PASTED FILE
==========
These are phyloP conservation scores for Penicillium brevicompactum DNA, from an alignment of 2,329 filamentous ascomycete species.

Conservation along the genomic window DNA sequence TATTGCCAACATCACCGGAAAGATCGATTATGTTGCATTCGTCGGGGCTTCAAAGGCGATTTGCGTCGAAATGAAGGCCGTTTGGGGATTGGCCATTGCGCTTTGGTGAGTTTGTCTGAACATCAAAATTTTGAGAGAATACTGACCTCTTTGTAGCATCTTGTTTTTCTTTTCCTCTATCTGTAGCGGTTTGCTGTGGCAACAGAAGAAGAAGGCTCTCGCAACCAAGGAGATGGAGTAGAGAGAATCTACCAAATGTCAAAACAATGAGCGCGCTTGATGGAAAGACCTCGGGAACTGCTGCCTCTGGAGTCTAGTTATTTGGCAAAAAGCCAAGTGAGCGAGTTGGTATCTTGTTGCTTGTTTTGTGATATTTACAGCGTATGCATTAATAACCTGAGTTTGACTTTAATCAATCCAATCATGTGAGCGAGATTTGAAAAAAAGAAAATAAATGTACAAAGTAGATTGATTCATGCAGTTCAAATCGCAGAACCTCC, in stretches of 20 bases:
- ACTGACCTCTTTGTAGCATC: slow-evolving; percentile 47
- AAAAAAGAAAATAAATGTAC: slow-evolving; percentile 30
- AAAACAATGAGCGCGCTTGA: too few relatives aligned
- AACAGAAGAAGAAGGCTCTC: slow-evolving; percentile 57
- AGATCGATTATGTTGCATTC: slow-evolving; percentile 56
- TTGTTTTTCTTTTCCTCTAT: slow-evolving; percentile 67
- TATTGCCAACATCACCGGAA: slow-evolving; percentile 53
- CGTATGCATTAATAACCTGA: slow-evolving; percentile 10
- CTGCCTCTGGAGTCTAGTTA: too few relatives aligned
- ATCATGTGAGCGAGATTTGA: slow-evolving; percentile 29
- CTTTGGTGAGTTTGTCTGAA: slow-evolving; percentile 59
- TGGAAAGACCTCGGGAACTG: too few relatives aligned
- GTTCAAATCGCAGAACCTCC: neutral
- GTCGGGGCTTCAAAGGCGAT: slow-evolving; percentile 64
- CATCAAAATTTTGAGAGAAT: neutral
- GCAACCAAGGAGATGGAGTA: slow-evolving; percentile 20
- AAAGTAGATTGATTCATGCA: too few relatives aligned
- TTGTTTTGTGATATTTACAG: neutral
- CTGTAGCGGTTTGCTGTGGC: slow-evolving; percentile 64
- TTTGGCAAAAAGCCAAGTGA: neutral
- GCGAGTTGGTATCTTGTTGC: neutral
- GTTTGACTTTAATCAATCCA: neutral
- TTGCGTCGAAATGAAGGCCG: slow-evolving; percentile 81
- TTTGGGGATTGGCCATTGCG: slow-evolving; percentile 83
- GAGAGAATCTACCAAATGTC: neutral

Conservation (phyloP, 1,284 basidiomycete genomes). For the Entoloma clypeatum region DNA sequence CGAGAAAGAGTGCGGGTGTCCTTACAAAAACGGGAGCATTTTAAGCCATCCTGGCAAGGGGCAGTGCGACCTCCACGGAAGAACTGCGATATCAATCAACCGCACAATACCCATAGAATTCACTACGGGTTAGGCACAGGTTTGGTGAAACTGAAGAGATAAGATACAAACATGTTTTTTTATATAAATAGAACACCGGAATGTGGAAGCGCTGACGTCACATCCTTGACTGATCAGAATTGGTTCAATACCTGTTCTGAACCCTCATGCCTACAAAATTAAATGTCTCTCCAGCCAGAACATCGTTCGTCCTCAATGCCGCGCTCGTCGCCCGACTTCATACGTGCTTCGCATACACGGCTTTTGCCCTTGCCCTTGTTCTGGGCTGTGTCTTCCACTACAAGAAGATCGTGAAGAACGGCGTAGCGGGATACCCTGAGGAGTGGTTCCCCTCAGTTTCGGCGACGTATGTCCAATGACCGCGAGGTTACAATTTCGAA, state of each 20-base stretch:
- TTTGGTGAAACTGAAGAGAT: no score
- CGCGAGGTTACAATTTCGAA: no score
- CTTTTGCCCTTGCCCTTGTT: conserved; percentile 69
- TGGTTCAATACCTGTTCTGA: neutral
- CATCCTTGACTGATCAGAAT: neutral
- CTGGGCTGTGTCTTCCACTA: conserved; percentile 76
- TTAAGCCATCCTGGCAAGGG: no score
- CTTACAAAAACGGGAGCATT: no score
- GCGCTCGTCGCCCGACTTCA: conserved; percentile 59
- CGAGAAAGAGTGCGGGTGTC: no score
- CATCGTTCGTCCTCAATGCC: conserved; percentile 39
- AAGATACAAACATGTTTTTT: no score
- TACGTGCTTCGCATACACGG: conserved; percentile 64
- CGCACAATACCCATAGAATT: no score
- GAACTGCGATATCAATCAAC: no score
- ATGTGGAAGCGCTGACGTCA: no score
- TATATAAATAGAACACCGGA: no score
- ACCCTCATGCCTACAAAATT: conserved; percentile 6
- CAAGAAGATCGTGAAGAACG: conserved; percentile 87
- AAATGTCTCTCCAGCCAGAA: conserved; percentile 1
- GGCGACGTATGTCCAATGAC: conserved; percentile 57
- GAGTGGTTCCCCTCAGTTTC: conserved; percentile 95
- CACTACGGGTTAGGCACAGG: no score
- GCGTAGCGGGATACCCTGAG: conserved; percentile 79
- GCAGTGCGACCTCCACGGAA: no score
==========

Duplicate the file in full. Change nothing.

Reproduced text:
These are phyloP conservation scores for Penicillium brevicompactum DNA, from an alignment of 2,329 filamentous ascomycete species.

Conservation along the genomic window DNA sequence TATTGCCAACATCACCGGAAAGATCGATTATGTTGCATTCGTCGGGGCTTCAAAGGCGATTTGCGTCGAAATGAAGGCCGTTTGGGGATTGGCCATTGCGCTTTGGTGAGTTTGTCTGAACATCAAAATTTTGAGAGAATACTGACCTCTTTGTAGCATCTTGTTTTTCTTTTCCTCTATCTGTAGCGGTTTGCTGTGGCAACAGAAGAAGAAGGCTCTCGCAACCAAGGAGATGGAGTAGAGAGAATCTACCAAATGTCAAAACAATGAGCGCGCTTGATGGAAAGACCTCGGGAACTGCTGCCTCTGGAGTCTAGTTATTTGGCAAAAAGCCAAGTGAGCGAGTTGGTATCTTGTTGCTTGTTTTGTGATATTTACAGCGTATGCATTAATAACCTGAGTTTGACTTTAATCAATCCAATCATGTGAGCGAGATTTGAAAAAAAGAAAATAAATGTACAAAGTAGATTGATTCATGCAGTTCAAATCGCAGAACCTCC, in stretches of 20 bases:
- ACTGACCTCTTTGTAGCATC: slow-evolving; percentile 47
- AAAAAAGAAAATAAATGTAC: slow-evolving; percentile 30
- AAAACAATGAGCGCGCTTGA: too few relatives aligned
- AACAGAAGAAGAAGGCTCTC: slow-evolving; percentile 57
- AGATCGATTATGTTGCATTC: slow-evolving; percentile 56
- TTGTTTTTCTTTTCCTCTAT: slow-evolving; percentile 67
- TATTGCCAACATCACCGGAA: slow-evolving; percentile 53
- CGTATGCATTAATAACCTGA: slow-evolving; percentile 10
- CTGCCTCTGGAGTCTAGTTA: too few relatives aligned
- ATCATGTGAGCGAGATTTGA: slow-evolving; percentile 29
- CTTTGGTGAGTTTGTCTGAA: slow-evolving; percentile 59
- TGGAAAGACCTCGGGAACTG: too few relatives aligned
- GTTCAAATCGCAGAACCTCC: neutral
- GTCGGGGCTTCAAAGGCGAT: slow-evolving; percentile 64
- CATCAAAATTTTGAGAGAAT: neutral
- GCAACCAAGGAGATGGAGTA: slow-evolving; percentile 20
- AAAGTAGATTGATTCATGCA: too few relatives aligned
- TTGTTTTGTGATATTTACAG: neutral
- CTGTAGCGGTTTGCTGTGGC: slow-evolving; percentile 64
- TTTGGCAAAAAGCCAAGTGA: neutral
- GCGAGTTGGTATCTTGTTGC: neutral
- GTTTGACTTTAATCAATCCA: neutral
- TTGCGTCGAAATGAAGGCCG: slow-evolving; percentile 81
- TTTGGGGATTGGCCATTGCG: slow-evolving; percentile 83
- GAGAGAATCTACCAAATGTC: neutral

Conservation (phyloP, 1,284 basidiomycete genomes). For the Entoloma clypeatum region DNA sequence CGAGAAAGAGTGCGGGTGTCCTTACAAAAACGGGAGCATTTTAAGCCATCCTGGCAAGGGGCAGTGCGACCTCCACGGAAGAACTGCGATATCAATCAACCGCACAATACCCATAGAATTCACTACGGGTTAGGCACAGGTTTGGTGAAACTGAAGAGATAAGATACAAACATGTTTTTTTATATAAATAGAACACCGGAATGTGGAAGCGCTGACGTCACATCCTTGACTGATCAGAATTGGTTCAATACCTGTTCTGAACCCTCATGCCTACAAAATTAAATGTCTCTCCAGCCAGAACATCGTTCGTCCTCAATGCCGCGCTCGTCGCCCGACTTCATACGTGCTTCGCATACACGGCTTTTGCCCTTGCCCTTGTTCTGGGCTGTGTCTTCCACTACAAGAAGATCGTGAAGAACGGCGTAGCGGGATACCCTGAGGAGTGGTTCCCCTCAGTTTCGGCGACGTATGTCCAATGACCGCGAGGTTACAATTTCGAA, state of each 20-base stretch:
- TTTGGTGAAACTGAAGAGAT: no score
- CGCGAGGTTACAATTTCGAA: no score
- CTTTTGCCCTTGCCCTTGTT: conserved; percentile 69
- TGGTTCAATACCTGTTCTGA: neutral
- CATCCTTGACTGATCAGAAT: neutral
- CTGGGCTGTGTCTTCCACTA: conserved; percentile 76
- TTAAGCCATCCTGGCAAGGG: no score
- CTTACAAAAACGGGAGCATT: no score
- GCGCTCGTCGCCCGACTTCA: conserved; percentile 59
- CGAGAAAGAGTGCGGGTGTC: no score
- CATCGTTCGTCCTCAATGCC: conserved; percentile 39
- AAGATACAAACATGTTTTTT: no score
- TACGTGCTTCGCATACACGG: conserved; percentile 64
- CGCACAATACCCATAGAATT: no score
- GAACTGCGATATCAATCAAC: no score
- ATGTGGAAGCGCTGACGTCA: no score
- TATATAAATAGAACACCGGA: no score
- ACCCTCATGCCTACAAAATT: conserved; percentile 6
- CAAGAAGATCGTGAAGAACG: conserved; percentile 87
- AAATGTCTCTCCAGCCAGAA: conserved; percentile 1
- GGCGACGTATGTCCAATGAC: conserved; percentile 57
- GAGTGGTTCCCCTCAGTTTC: conserved; percentile 95
- CACTACGGGTTAGGCACAGG: no score
- GCGTAGCGGGATACCCTGAG: conserved; percentile 79
- GCAGTGCGACCTCCACGGAA: no score